We did tier-one, tier-two, tier-three on Thursday afternoon when we got back [from Miami]. We said that before we play on Saturday, everyone needs to know these tier-one plays from every spot. There were five plays in tier one, four plays in tier two, and three plays in tier three. Thursday afternoon, we solved tier one for the most part. Friday morning, we completely solved tier one and began to broach tier two. We’re getting on the bus [to go to NC State] and Lyle [Wolf], who other than Cory is probably my favorite person ever, I ask Lyle, ‘Can you find a place where no one will know who we are or bother us where we can exit and within one mile there is a gym, and can you give them the Virginia Tech credit card number so we don’t have to sign any insurance liability, that we just get off the bus, go into the gym, work, and then get straight on the bus?’

He said, ‘Yes sir, when?’ I said, ‘Just whenever it fits that criteria from Blacksburg to Raleigh when we can get off one mile and there is a gym.’ That was the Fulton YMCA [in Winston-Salem], and our guys are all asleep and I say, ‘Hey get up, we’ve got tier-two dummy offense.’ They go, ‘What?’ I’m like, ‘Yeah, go in there, there’s a ball and a court and we’re going to do tier-two dummy offense where we all know all of the pieces in tier-two. Then, in the morning, when we go to the gym at NC State, we’re going to do tier-three.’ They just said, ‘Yes sir, let’s get our shoes.’ We need some more of that, and we’ll get some of that on Thursday and Friday.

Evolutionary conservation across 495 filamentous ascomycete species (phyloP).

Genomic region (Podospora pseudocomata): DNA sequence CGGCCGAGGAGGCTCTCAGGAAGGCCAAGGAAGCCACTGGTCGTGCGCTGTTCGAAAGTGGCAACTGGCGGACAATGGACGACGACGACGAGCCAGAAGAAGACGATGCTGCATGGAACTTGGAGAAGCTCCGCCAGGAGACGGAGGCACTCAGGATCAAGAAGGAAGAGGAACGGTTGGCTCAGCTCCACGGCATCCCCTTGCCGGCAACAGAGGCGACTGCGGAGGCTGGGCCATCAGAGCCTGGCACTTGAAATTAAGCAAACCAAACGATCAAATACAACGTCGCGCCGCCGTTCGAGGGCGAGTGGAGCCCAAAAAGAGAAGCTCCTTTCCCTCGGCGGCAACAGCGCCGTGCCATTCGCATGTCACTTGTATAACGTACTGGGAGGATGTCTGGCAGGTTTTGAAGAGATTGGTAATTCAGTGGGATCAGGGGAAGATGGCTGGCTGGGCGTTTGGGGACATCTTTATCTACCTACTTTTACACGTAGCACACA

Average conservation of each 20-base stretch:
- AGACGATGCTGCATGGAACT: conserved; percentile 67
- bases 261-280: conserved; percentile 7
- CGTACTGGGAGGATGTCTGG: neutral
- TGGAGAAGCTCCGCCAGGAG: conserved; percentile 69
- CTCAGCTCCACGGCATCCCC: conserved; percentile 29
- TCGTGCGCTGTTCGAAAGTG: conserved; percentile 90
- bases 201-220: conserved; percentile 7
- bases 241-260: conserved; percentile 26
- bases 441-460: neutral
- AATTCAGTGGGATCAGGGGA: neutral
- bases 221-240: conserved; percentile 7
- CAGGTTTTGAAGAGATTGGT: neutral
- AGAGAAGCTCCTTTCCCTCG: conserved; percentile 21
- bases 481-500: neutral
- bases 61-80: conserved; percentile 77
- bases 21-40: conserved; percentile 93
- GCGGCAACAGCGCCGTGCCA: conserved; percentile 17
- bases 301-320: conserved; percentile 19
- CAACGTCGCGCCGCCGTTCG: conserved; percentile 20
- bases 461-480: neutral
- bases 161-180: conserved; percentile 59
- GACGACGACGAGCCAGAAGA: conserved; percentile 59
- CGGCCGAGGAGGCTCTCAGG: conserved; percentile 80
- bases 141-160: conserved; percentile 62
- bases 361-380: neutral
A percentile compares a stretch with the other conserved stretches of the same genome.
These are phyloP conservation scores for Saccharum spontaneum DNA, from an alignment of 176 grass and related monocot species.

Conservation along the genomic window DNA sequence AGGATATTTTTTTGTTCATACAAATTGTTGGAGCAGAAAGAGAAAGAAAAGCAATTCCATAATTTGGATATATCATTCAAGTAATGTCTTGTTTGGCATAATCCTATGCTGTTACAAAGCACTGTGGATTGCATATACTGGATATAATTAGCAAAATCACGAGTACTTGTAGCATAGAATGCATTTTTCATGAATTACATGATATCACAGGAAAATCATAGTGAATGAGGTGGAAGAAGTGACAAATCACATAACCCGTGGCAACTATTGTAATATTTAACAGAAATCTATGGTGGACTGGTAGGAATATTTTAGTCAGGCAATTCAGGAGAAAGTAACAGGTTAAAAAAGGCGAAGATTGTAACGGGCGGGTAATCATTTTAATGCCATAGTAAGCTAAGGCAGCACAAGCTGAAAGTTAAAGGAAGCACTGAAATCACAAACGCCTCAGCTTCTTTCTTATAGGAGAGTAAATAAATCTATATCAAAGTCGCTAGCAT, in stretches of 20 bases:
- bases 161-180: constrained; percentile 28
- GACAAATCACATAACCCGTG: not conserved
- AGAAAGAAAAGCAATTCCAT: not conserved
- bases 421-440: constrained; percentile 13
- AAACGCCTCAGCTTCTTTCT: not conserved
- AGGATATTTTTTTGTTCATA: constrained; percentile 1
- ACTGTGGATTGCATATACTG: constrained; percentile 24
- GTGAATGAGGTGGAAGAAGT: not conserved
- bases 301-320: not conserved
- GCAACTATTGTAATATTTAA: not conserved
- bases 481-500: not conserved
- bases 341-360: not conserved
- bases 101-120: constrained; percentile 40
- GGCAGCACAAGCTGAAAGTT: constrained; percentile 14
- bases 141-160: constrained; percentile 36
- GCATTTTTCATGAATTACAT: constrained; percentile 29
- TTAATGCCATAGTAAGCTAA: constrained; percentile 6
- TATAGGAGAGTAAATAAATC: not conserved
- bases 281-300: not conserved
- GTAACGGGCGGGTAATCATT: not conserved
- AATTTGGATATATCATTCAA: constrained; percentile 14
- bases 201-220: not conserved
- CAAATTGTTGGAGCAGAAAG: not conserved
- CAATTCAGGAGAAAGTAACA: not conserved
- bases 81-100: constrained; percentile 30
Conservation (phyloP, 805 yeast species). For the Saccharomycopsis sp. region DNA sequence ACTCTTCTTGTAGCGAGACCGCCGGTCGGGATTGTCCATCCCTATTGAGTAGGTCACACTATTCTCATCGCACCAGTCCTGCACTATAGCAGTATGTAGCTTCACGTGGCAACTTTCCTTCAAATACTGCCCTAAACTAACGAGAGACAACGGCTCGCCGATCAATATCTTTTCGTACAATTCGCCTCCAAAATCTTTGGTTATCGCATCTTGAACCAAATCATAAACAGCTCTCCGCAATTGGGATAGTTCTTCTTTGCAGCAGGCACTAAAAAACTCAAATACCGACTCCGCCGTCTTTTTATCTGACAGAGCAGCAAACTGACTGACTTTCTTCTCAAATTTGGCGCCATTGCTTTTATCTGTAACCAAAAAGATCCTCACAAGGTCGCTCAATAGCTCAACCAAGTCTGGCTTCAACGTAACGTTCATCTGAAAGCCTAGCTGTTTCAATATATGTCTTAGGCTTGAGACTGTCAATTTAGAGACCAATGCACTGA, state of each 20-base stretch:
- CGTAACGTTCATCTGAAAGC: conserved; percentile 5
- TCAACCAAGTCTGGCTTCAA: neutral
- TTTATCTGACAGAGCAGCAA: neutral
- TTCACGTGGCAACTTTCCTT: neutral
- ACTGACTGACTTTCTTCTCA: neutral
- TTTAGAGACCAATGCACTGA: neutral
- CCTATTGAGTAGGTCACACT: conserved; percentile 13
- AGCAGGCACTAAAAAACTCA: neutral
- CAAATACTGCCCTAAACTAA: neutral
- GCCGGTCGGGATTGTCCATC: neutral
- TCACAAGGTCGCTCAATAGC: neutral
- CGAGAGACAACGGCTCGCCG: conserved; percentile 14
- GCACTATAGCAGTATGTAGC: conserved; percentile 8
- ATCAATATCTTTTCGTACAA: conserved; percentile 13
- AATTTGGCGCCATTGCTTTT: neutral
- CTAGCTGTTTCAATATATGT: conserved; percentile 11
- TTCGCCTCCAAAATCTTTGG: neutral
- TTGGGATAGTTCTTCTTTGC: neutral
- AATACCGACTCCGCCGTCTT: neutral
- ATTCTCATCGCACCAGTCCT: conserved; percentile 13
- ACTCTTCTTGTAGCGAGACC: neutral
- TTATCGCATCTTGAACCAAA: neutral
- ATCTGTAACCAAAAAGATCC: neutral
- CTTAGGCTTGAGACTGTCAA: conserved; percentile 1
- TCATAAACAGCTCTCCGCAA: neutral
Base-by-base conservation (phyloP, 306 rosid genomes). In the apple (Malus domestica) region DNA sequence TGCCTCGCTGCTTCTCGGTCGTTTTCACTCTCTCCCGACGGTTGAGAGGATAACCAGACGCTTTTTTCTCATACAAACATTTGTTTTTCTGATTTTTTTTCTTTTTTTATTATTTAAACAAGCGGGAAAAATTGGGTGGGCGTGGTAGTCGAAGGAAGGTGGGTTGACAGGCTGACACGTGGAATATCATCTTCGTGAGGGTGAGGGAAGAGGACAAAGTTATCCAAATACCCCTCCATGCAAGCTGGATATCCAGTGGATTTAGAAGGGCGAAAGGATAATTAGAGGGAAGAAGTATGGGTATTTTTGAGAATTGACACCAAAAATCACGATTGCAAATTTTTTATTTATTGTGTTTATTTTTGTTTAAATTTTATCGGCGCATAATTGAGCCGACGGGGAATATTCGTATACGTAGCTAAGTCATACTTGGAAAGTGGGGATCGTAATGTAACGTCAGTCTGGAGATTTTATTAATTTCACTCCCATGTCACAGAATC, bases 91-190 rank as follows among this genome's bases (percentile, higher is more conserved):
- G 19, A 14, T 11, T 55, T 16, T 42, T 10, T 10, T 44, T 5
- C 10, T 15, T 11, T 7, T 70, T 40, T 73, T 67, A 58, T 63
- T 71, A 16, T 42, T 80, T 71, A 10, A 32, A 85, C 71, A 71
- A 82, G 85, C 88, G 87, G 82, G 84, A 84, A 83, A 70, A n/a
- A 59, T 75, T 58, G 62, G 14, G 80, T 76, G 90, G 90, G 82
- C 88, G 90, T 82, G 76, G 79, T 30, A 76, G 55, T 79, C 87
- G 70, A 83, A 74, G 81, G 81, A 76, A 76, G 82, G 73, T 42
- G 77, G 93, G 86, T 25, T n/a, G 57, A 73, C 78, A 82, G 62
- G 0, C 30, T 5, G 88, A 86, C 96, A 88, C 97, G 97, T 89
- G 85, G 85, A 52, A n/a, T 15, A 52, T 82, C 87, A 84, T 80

On how the game of basketball can be very delicate…

It’s kind of like dancing. I’m not a good dancer, but I like to watch people dance. We have four children, and one can really dance, one is okay, and the other two are me. Cory can really dance, she’s says that it’s not that hard and it’s just this and that. I’m like, ‘Yeah, I understand what you’re saying, but as soon as you go, I think that she can dance.’ As we’ve watched our kids, as children you just turn on a song and say, ‘Dance!’ You can see it, they’ve got rhythm, they can dance.